Archive for November, 2008

How did it happen? How does it ever happen? Somehow the white wizard has subliminally manipulated us again. As I looked down at Whiskas munching away at his blue bowl filled with ‘buey’ flavoured Felix and fishy Brekkies in the corner of the kitchen, I scratched my chin and thought ‘how did we get from feeding you outside to feeding you inside?’

Before -Alfresco Dining

Before -Alfresco Dining

Of course, as usual, it happened via a series of seemingly unrelated incidents, but when I put them altogether I can see a bigger picture emerging. One where Whiskas grasps any opportunity to move one step closer toward total domination over us.

We had reached a situation where there were a lot more cats looking for a bit of territory around the finca which they could call their own. Our house has always proved prime real estate in the cat world, being enclosed from the rest of the finca by a wall and a gate (these are important features – it means our house and garden is a sanctuary from the Disney dog gang). I’m sure they were the main reason why Whiskas adopted us.

Add to this a bowl which is filled with food twice a day and a dog-smell free bowl of water and you’ve pretty much got feline paradise. So every night when Whiskas’ bowl was put down, he found he had an audience of around three other cats watching his every mouthful intently, hoping that he’d leave some morsels. Cats being cats, simply watching wasn’t enough and as the days passed, and they grew a bit braver, they moved closer and closer to get a better view.

Whiskas, being a right fussy bugger, objected to having his meals interrupted. However, instead of chasing the interlopers away, he walked away from his bowl huffily the minute the other cats appeared with an expression which said ‘how do you expect me to eat under these circumstances?’

Of course, we were to blame. The whole ‘you deal with cat politics, mice, rats etc and we feed you in exchange’ deal seems to have been lost on Whiskas. His reaction to the presence of other cats at meal times was to walk away from his bowl, growl at us, turn tail and storm off the premises like a spoilt diva.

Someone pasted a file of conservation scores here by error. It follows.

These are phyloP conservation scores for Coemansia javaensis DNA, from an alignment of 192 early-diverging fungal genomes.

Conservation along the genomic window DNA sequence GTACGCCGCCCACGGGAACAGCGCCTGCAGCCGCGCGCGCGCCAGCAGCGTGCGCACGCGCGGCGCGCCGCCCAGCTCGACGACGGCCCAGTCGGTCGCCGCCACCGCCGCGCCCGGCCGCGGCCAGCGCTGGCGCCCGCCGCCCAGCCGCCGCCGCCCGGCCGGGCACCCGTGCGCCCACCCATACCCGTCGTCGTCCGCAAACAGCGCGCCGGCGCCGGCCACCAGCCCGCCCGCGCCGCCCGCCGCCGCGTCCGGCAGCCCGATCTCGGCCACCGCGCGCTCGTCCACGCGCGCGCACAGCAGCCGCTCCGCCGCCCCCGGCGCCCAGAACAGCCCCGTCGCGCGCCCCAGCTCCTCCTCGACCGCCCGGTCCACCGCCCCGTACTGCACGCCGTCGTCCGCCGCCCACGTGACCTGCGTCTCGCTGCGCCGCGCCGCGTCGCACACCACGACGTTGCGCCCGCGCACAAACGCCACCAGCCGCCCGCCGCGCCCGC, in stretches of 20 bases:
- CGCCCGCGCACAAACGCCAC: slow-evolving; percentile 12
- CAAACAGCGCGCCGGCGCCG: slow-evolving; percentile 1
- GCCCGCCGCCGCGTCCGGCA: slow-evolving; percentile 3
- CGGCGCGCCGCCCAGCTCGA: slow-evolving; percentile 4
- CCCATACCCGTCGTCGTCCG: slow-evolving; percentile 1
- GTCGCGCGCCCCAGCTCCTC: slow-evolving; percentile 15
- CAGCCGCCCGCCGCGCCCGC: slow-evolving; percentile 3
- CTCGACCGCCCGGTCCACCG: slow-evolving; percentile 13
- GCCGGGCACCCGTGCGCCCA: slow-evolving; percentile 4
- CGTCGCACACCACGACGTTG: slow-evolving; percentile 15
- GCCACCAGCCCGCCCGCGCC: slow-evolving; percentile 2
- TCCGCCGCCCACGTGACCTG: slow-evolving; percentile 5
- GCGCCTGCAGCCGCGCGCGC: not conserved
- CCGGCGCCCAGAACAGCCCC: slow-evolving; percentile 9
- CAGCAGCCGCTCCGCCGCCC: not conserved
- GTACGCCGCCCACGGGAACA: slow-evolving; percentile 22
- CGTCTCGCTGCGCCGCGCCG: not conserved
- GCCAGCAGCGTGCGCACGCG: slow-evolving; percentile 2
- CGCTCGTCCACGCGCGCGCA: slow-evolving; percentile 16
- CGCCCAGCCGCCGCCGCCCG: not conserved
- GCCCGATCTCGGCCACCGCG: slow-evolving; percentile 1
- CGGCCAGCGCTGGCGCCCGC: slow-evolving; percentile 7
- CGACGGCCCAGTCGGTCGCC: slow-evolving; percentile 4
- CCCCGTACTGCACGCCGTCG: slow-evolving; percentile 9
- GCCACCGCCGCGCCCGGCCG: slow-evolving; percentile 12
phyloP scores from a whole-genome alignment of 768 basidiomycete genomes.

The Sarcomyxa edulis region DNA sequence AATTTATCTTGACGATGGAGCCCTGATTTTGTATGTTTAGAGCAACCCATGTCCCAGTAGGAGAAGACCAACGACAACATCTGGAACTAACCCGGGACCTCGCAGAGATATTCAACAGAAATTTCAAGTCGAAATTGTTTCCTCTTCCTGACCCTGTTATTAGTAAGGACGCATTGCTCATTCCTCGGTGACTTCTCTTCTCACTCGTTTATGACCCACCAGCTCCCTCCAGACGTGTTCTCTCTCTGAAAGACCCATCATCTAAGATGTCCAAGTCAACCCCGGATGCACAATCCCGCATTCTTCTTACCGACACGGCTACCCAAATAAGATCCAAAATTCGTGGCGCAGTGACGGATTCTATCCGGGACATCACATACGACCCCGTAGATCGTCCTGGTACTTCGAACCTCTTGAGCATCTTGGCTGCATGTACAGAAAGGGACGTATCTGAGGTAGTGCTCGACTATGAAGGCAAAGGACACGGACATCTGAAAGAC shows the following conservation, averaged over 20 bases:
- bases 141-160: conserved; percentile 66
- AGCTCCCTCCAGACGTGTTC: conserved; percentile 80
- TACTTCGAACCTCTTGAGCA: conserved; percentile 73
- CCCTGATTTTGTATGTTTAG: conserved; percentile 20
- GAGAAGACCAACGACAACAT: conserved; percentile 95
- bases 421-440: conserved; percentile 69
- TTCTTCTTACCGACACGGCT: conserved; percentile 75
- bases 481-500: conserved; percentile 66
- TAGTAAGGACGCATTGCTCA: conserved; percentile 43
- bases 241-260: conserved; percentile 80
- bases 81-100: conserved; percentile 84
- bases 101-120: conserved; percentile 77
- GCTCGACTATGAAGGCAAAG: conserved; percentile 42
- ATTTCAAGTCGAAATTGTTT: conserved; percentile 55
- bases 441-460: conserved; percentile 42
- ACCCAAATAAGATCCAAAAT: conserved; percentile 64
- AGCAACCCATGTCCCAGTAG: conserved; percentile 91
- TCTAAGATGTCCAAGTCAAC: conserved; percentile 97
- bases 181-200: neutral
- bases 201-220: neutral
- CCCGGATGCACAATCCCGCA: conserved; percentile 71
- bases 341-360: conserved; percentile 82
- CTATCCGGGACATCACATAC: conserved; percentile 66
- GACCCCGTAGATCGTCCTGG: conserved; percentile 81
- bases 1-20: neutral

Word that Whiskas was abandoning his food bowl at the merest hint of another furry feline clearly spread around the neighbourhood and soon a whole posse of cats were turning up for the chance of some nosh at Casa Montgomery.

We could only see one solution. Move his bowl inside until the other cats got the message that this was no ‘soup kitchen’ for waifs and strays from the cat world.

After - Mishun Accomplished

After - 'Mishun Accomplished'

I suspect in Whiskas’ head there were some self satisfied ‘Mishun accomplished’ thoughts when that blue bowl went down on a piece of newspaper in the corner of the kitchen for the first time. The purring decibels were certainly near deafening levels.

Of course, once a precedent has been set, it’s pretty much irreversible in Whiskas’ world (if it’s one which benefits him). The other cats have long gone, but the blue bowl remains firmly in the kitchen.

It’s illogical and far fetched, but part of me suspects that the whole situation was a well thought out and executed plan on Whiskas’ part and the other cats had been accomplices, recruited to assist him with his dastardly deeds (in return they got some extra food for a few nights).

Funny how it all happened just a couple of weeks before the rainy season was upon us…

Recently our new neighbour, Jesús has joined us for our Friday visit to Al Campo supermarket for the weekly shop. He wanders around getting his stuff; we wander around the aisles getting ours. Then we meet up again at the other side of the tills.
Afterwards I wander into the second hand DVD shop to see if there’s a decent film to pick up for Friday night viewing whilst Andy and Jesús chat outside.
The last time though, Jesús came inside with me.
I know what movies I’m looking for; I’ve got a mental list in my head, compiled from years of reading the Empire movie magazine. The genre doesn’t really matter; if a movie’s been given a 4 star review by Empire, then it’ll usually be worthwhile watching. Jesús had a different, more random approach. As I rifled through the DVD cases, he held one in front of me.
“What about this one?”
I looked at the cover; it had a cheap, cartoony martial arts scene on it. “No, I don’t think so.”
I carried on looking. A few moments later Jesús appeared with another DVD.